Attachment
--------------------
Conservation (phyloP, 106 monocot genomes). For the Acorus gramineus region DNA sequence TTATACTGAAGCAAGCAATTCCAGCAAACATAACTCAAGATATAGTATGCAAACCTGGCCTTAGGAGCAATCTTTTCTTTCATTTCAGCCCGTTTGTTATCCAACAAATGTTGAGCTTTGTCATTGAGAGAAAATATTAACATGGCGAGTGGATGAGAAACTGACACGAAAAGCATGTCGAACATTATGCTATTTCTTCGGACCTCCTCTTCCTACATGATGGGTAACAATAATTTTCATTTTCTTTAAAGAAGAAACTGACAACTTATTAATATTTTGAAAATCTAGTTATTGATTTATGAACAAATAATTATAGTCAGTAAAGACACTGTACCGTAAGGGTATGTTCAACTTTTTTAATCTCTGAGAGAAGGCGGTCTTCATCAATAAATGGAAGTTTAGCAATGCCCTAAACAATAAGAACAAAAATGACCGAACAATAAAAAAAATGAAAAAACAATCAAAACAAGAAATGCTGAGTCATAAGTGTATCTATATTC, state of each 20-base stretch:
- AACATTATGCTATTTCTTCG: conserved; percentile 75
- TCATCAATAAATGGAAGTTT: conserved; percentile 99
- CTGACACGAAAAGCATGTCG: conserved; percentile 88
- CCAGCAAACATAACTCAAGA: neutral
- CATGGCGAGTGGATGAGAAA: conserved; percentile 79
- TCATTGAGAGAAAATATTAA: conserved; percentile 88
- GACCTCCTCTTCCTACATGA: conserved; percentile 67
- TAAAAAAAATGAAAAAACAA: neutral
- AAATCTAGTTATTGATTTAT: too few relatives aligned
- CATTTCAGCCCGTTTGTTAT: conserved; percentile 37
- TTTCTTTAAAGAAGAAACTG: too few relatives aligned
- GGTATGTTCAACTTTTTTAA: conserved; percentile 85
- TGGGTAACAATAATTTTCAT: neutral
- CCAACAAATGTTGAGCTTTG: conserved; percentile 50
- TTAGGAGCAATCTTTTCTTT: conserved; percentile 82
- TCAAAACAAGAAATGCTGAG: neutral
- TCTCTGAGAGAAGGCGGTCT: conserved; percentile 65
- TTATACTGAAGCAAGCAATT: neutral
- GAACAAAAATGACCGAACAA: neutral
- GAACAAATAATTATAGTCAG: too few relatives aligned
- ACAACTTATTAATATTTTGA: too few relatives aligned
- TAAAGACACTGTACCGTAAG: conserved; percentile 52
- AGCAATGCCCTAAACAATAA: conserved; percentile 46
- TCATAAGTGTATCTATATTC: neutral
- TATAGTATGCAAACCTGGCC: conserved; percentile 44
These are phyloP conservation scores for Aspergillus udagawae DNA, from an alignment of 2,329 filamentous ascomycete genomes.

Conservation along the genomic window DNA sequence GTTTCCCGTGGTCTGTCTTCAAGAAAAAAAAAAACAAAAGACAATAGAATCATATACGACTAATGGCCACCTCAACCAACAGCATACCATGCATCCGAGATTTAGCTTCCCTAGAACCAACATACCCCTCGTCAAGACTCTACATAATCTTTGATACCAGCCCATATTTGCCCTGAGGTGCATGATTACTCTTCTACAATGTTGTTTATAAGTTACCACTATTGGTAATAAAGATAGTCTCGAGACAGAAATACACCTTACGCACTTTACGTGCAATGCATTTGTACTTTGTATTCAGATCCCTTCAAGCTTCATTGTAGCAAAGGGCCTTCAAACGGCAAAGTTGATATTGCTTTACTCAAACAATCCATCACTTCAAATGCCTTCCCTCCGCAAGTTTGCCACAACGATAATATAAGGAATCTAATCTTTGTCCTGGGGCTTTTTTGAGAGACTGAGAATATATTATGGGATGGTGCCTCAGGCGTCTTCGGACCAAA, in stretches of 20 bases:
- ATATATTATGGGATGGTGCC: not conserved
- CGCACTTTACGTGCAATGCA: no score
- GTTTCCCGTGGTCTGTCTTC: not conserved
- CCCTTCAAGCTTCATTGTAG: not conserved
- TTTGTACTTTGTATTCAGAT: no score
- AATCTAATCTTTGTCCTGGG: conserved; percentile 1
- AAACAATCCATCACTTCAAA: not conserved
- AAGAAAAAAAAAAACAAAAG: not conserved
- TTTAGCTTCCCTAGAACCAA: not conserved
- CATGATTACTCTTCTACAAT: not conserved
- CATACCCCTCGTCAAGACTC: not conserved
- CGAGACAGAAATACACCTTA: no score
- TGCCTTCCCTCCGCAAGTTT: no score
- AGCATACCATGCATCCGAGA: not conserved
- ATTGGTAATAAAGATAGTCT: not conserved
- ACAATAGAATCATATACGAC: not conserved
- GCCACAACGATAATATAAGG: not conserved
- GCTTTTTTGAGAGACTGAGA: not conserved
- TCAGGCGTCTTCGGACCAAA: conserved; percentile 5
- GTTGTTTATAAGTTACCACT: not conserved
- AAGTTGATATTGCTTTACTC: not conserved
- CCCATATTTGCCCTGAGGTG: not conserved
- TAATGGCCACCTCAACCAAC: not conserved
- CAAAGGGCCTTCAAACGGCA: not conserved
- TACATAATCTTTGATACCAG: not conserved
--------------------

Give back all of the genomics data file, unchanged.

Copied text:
Conservation (phyloP, 106 monocot genomes). For the Acorus gramineus region DNA sequence TTATACTGAAGCAAGCAATTCCAGCAAACATAACTCAAGATATAGTATGCAAACCTGGCCTTAGGAGCAATCTTTTCTTTCATTTCAGCCCGTTTGTTATCCAACAAATGTTGAGCTTTGTCATTGAGAGAAAATATTAACATGGCGAGTGGATGAGAAACTGACACGAAAAGCATGTCGAACATTATGCTATTTCTTCGGACCTCCTCTTCCTACATGATGGGTAACAATAATTTTCATTTTCTTTAAAGAAGAAACTGACAACTTATTAATATTTTGAAAATCTAGTTATTGATTTATGAACAAATAATTATAGTCAGTAAAGACACTGTACCGTAAGGGTATGTTCAACTTTTTTAATCTCTGAGAGAAGGCGGTCTTCATCAATAAATGGAAGTTTAGCAATGCCCTAAACAATAAGAACAAAAATGACCGAACAATAAAAAAAATGAAAAAACAATCAAAACAAGAAATGCTGAGTCATAAGTGTATCTATATTC, state of each 20-base stretch:
- AACATTATGCTATTTCTTCG: conserved; percentile 75
- TCATCAATAAATGGAAGTTT: conserved; percentile 99
- CTGACACGAAAAGCATGTCG: conserved; percentile 88
- CCAGCAAACATAACTCAAGA: neutral
- CATGGCGAGTGGATGAGAAA: conserved; percentile 79
- TCATTGAGAGAAAATATTAA: conserved; percentile 88
- GACCTCCTCTTCCTACATGA: conserved; percentile 67
- TAAAAAAAATGAAAAAACAA: neutral
- AAATCTAGTTATTGATTTAT: too few relatives aligned
- CATTTCAGCCCGTTTGTTAT: conserved; percentile 37
- TTTCTTTAAAGAAGAAACTG: too few relatives aligned
- GGTATGTTCAACTTTTTTAA: conserved; percentile 85
- TGGGTAACAATAATTTTCAT: neutral
- CCAACAAATGTTGAGCTTTG: conserved; percentile 50
- TTAGGAGCAATCTTTTCTTT: conserved; percentile 82
- TCAAAACAAGAAATGCTGAG: neutral
- TCTCTGAGAGAAGGCGGTCT: conserved; percentile 65
- TTATACTGAAGCAAGCAATT: neutral
- GAACAAAAATGACCGAACAA: neutral
- GAACAAATAATTATAGTCAG: too few relatives aligned
- ACAACTTATTAATATTTTGA: too few relatives aligned
- TAAAGACACTGTACCGTAAG: conserved; percentile 52
- AGCAATGCCCTAAACAATAA: conserved; percentile 46
- TCATAAGTGTATCTATATTC: neutral
- TATAGTATGCAAACCTGGCC: conserved; percentile 44
These are phyloP conservation scores for Aspergillus udagawae DNA, from an alignment of 2,329 filamentous ascomycete genomes.

Conservation along the genomic window DNA sequence GTTTCCCGTGGTCTGTCTTCAAGAAAAAAAAAAACAAAAGACAATAGAATCATATACGACTAATGGCCACCTCAACCAACAGCATACCATGCATCCGAGATTTAGCTTCCCTAGAACCAACATACCCCTCGTCAAGACTCTACATAATCTTTGATACCAGCCCATATTTGCCCTGAGGTGCATGATTACTCTTCTACAATGTTGTTTATAAGTTACCACTATTGGTAATAAAGATAGTCTCGAGACAGAAATACACCTTACGCACTTTACGTGCAATGCATTTGTACTTTGTATTCAGATCCCTTCAAGCTTCATTGTAGCAAAGGGCCTTCAAACGGCAAAGTTGATATTGCTTTACTCAAACAATCCATCACTTCAAATGCCTTCCCTCCGCAAGTTTGCCACAACGATAATATAAGGAATCTAATCTTTGTCCTGGGGCTTTTTTGAGAGACTGAGAATATATTATGGGATGGTGCCTCAGGCGTCTTCGGACCAAA, in stretches of 20 bases:
- ATATATTATGGGATGGTGCC: not conserved
- CGCACTTTACGTGCAATGCA: no score
- GTTTCCCGTGGTCTGTCTTC: not conserved
- CCCTTCAAGCTTCATTGTAG: not conserved
- TTTGTACTTTGTATTCAGAT: no score
- AATCTAATCTTTGTCCTGGG: conserved; percentile 1
- AAACAATCCATCACTTCAAA: not conserved
- AAGAAAAAAAAAAACAAAAG: not conserved
- TTTAGCTTCCCTAGAACCAA: not conserved
- CATGATTACTCTTCTACAAT: not conserved
- CATACCCCTCGTCAAGACTC: not conserved
- CGAGACAGAAATACACCTTA: no score
- TGCCTTCCCTCCGCAAGTTT: no score
- AGCATACCATGCATCCGAGA: not conserved
- ATTGGTAATAAAGATAGTCT: not conserved
- ACAATAGAATCATATACGAC: not conserved
- GCCACAACGATAATATAAGG: not conserved
- GCTTTTTTGAGAGACTGAGA: not conserved
- TCAGGCGTCTTCGGACCAAA: conserved; percentile 5
- GTTGTTTATAAGTTACCACT: not conserved
- AAGTTGATATTGCTTTACTC: not conserved
- CCCATATTTGCCCTGAGGTG: not conserved
- TAATGGCCACCTCAACCAAC: not conserved
- CAAAGGGCCTTCAAACGGCA: not conserved
- TACATAATCTTTGATACCAG: not conserved